11 The Age Of The Canyon Is Uncertain

Until about 2012, it was thought that the Grand Canyon was only about six million years old, which left a lot of things unexplained (like why there are no dinosaur fossils, as noted above). So in 2012, a new study was conducted to try and pinpoint the exact age of the canyon. The study showed that the Grand Canyon started to form from smaller canyons about 70 million years ago. That is a big difference. However, due to the nature of the canyon, it is difficult to know for sure how old it really is, and we may never know.

10 It Is Not The Deepest Canyon In The World

You may think that the Grand Canyon is the deepest canyon in the world, but you would be mistaken. If you are looking for the deepest canyon on planet Earth, that would be Yarlung Tsangpo Grand Canyon, which is actually two miles deeper than its U.S. counterpart. However, that should in no way diminish the greatness of this massive canyon in Arizona that was carved out over eons. The Grand Canyon of the United States is 6,093 feet or about 1.25 miles deep. If you think that a canyon of that depth is anything to scoff at, then maybe you should just not visit the Grand Canyon.

9 Fish Are Pretty Uncommon In The Canyon

Although it is possible to fish in the Colorado River that runs through the Grand Canyon, you will probably be better served exploring other pastimes at the canyon. The reasons for the lack of fish are pretty simple: there is a lot of silt and debris in the river at this point, and there are wild temperature swings in the canyon, all of which makes it difficult for fish to grow and thrive in the canyon. Yet, there are eight species of fish in the Grand Canyon, and six of those species are not found outside of the Colorado River.

8 The Canyon Is Bigger Than The State Of Rhode Island

Rhode Island may be the smallest state in the United States, but it is still a pretty big piece of land. However, the Grand Canyon is actually bigger than the state of Rhode Island. The canyon is 227 miles long and up to 18 miles wide, making the area of the Grand Canyon about 4,086 square miles. Rhode Island is 1,212 square miles, so technically, you could get about four states of Rhode Island into the Grand Canyon! Can you imagine something that big being slowly carved out by water and erosion over millions of years? That is the power of nature.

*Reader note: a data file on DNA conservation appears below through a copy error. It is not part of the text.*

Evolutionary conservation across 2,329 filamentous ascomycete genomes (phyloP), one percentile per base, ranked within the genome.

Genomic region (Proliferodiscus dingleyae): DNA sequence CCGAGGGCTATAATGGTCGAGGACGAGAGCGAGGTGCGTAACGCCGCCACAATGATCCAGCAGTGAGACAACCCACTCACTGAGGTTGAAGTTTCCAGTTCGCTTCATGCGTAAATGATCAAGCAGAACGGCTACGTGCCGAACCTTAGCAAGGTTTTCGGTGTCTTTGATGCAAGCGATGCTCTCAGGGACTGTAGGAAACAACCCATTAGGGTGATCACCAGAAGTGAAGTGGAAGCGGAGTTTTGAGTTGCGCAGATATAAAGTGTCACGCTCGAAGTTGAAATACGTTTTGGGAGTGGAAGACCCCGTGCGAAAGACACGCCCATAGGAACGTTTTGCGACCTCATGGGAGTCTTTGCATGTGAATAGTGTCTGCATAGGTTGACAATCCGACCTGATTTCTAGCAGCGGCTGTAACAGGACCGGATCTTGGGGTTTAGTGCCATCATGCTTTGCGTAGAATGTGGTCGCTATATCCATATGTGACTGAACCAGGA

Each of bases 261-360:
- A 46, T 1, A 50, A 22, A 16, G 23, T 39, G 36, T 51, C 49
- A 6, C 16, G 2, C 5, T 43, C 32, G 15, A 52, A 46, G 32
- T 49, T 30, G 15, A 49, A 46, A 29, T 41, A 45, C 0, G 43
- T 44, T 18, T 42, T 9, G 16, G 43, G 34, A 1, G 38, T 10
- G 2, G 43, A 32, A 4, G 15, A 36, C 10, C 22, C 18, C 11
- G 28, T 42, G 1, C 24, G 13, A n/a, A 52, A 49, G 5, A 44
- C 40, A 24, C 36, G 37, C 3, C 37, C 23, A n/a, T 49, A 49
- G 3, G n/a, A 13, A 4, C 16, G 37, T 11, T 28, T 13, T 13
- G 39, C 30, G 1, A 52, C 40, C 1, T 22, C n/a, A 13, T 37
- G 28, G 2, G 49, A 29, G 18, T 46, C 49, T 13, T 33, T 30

7 There Is An Abundance Of Caves

It is estimated that there are over 1,000 caves in the Grand Canyon, yet only about 350 caves have been thoroughly mapped and inventoried. That tells you just how little exploration of the entire canyon there has actually been over the years. These caves were carved out over time the same way that the canyon was created: via erosion by the forces of nature. Many of these caves have been accessed by tourists, even though the only cave that is allowed to be accessed is the "Cave of Domes" on Horseshoe Mesa. Still, it is pretty interesting to think that there are parts of the Grand Canyon that remain unexplored.

6 5.9 Million People Visit The Grand Canyon Each Year

The Grand Canyon is a stunning example of what nature is capable of when it comes to beauty, and people love to see the natural beauty of the world, especially at places like the Grand Canyon. In fact, nearly six million people visit the Grand Canyon each year, making it the second most visited U.S. National Park. People come from all over the world to Arizona to see the majesty of the Grand Canyon. Think about it, six million people drive or fly to one of the most remote places on the planet to see the Grand Canyon. That is a powerful draw.